LDPE prices have risen to US$1595/MT in Asia in the week of November 5, 2007.
Restricted supplies from Asian producers has boosted price and led to an increase in fresh offers from the Middle East as well as South Korea.
LLDPE prices rose to US$1405/MT in Asia in the week of November 5, 2007, on rising offers from major suppliers. A hike in November offers is expected to continue, as more offers are being heard at US$1,400/MT CFR China level.
PP prices have risen to US$1370/MT in Asia in the week of November 5, 2007 on a ten dollar hike by major suppliers. Rising feedstock costs are exerting pressures on producers, leading to reduced supplies and rising prices. PP market sentiments have strengthened marginally on account of reduced supply from Asian producers as well as delay in arrival of deep sea cargoes till end of December. PP supplies are estimated to remain firm, leading to higher prices till the end of December.
Market for PVC remained lackluster as prices stagnated at US$965/MT in Asia in the week of November 5, 2007. Major suppliers have closed deals for November, leading to the subdued market conditions. Slack demand from China as well as non Asian countries, and the possible influx of deep-sea cargoes from USA have contributed to the bearish sentiments in Asian PVC markets. These downbeat market sentiments are estimated to prompt a further dip in prices in the coming months, notwithstanding rising oil and naphtha prices.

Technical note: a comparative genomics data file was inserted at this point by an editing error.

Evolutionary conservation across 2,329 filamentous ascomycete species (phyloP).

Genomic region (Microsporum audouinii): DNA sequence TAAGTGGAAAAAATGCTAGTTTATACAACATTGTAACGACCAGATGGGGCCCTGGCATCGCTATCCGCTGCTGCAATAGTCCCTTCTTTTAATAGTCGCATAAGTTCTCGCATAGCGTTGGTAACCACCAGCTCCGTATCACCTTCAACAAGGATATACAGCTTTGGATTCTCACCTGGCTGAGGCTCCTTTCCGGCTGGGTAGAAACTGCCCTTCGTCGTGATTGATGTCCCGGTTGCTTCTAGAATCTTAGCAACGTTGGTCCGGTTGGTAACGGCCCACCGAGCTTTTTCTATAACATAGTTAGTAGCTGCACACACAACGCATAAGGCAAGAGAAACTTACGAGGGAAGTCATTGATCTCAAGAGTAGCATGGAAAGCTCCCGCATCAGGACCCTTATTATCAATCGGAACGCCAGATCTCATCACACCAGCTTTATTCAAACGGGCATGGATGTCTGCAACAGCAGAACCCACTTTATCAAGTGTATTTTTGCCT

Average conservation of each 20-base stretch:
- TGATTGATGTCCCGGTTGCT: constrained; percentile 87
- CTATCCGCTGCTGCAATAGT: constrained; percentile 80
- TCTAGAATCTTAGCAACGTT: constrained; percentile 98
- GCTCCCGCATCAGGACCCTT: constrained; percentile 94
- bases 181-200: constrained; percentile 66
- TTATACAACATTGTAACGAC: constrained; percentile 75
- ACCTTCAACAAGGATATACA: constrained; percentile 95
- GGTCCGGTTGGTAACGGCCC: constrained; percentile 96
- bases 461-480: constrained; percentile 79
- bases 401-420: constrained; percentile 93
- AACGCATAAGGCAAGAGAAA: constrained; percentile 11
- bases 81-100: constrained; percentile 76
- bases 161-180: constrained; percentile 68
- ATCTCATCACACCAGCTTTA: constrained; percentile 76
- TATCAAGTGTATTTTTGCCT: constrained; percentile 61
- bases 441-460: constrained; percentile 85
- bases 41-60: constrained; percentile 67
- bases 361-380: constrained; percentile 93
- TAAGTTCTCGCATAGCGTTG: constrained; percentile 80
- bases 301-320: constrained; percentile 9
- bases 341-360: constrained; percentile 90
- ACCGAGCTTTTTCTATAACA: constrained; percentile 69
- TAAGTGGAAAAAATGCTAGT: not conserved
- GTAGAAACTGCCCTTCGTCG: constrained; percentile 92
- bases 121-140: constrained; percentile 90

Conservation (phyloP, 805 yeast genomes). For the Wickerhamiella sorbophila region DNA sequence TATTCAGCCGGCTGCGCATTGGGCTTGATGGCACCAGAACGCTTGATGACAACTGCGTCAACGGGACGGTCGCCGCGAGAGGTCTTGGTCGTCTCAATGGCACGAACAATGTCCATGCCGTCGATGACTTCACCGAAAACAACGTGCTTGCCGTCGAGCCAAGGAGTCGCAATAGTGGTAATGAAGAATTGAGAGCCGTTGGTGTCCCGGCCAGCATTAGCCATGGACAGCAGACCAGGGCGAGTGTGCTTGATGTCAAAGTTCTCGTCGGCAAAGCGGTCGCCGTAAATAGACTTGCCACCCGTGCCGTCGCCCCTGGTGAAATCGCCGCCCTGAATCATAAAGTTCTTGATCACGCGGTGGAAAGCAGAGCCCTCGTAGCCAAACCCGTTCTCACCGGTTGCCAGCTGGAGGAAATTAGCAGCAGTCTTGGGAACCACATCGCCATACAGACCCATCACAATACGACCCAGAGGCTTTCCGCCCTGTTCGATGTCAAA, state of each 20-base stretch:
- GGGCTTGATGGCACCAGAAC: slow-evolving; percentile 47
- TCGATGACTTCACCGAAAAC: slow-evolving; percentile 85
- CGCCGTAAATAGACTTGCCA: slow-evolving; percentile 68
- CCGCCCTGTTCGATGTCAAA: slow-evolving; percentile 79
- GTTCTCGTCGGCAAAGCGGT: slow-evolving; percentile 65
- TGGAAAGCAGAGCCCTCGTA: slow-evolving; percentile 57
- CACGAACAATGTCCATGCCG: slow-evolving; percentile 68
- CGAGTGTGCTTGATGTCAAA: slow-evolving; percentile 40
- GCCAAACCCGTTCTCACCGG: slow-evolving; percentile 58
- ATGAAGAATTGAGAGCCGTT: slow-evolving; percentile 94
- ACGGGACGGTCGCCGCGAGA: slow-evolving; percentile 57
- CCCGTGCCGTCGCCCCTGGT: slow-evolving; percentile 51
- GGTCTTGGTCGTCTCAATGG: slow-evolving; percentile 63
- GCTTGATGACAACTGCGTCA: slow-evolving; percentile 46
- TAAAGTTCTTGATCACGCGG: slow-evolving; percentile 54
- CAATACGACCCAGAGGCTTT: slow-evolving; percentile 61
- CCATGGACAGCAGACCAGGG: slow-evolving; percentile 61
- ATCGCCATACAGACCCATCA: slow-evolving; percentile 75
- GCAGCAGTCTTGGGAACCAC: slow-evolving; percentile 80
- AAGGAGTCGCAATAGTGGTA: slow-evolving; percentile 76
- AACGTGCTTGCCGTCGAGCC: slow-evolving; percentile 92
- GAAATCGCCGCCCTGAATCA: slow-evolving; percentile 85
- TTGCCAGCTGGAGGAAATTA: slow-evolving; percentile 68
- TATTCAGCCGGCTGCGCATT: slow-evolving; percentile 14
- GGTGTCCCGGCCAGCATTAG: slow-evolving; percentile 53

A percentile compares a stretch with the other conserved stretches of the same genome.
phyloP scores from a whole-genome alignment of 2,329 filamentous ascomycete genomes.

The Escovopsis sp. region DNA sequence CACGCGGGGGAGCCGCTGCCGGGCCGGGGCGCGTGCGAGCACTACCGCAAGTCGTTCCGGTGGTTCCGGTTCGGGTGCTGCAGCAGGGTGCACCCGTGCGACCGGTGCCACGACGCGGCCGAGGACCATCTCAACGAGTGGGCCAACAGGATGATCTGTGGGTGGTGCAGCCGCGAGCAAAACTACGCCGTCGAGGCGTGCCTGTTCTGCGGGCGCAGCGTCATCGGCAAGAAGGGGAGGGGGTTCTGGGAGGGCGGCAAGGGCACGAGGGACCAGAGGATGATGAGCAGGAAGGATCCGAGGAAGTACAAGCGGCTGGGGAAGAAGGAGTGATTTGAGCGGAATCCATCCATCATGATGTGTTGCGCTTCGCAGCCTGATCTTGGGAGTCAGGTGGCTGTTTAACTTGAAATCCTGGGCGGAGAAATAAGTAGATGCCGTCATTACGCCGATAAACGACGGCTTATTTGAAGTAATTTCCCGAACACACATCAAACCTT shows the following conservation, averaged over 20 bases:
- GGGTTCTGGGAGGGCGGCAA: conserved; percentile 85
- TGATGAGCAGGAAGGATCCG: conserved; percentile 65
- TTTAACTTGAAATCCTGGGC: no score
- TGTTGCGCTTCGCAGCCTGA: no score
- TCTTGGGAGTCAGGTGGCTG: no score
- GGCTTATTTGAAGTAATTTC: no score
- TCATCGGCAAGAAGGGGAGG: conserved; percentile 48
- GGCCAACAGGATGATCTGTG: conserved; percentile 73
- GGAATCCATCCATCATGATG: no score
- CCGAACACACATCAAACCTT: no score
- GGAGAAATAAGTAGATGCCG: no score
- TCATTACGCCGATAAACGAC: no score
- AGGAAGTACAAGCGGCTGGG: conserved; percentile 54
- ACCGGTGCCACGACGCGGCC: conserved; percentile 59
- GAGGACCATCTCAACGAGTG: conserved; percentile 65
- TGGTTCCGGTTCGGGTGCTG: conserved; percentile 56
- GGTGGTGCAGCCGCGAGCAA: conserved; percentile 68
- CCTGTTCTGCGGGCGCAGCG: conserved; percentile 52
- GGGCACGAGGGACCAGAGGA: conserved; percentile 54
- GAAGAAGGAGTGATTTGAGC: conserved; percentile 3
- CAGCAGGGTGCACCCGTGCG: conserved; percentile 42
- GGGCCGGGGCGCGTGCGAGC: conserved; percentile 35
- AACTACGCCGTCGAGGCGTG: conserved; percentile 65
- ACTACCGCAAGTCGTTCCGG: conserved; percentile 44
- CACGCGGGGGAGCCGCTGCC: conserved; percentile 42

GPPS prices saw a marginal upward movement as prices rose to US$1480/MT in Asia in the week of November 5, 2007, in line with strong crude and naphtha prices. Few transactions were concluded as sellers bids of raising prices by over ten dollars was met with lukewarm response from the buyers, who preferred to defer buying as they adopt a wait and watch policy.
ABS prices rose to US$1755/MT in Asia in the week of November 5, 2007, on the back of rising butadiene prices. Suppliers have hiked offers for the month under mounting cost pressures. ABS prices are not expected to dip in the coming few weeks of November.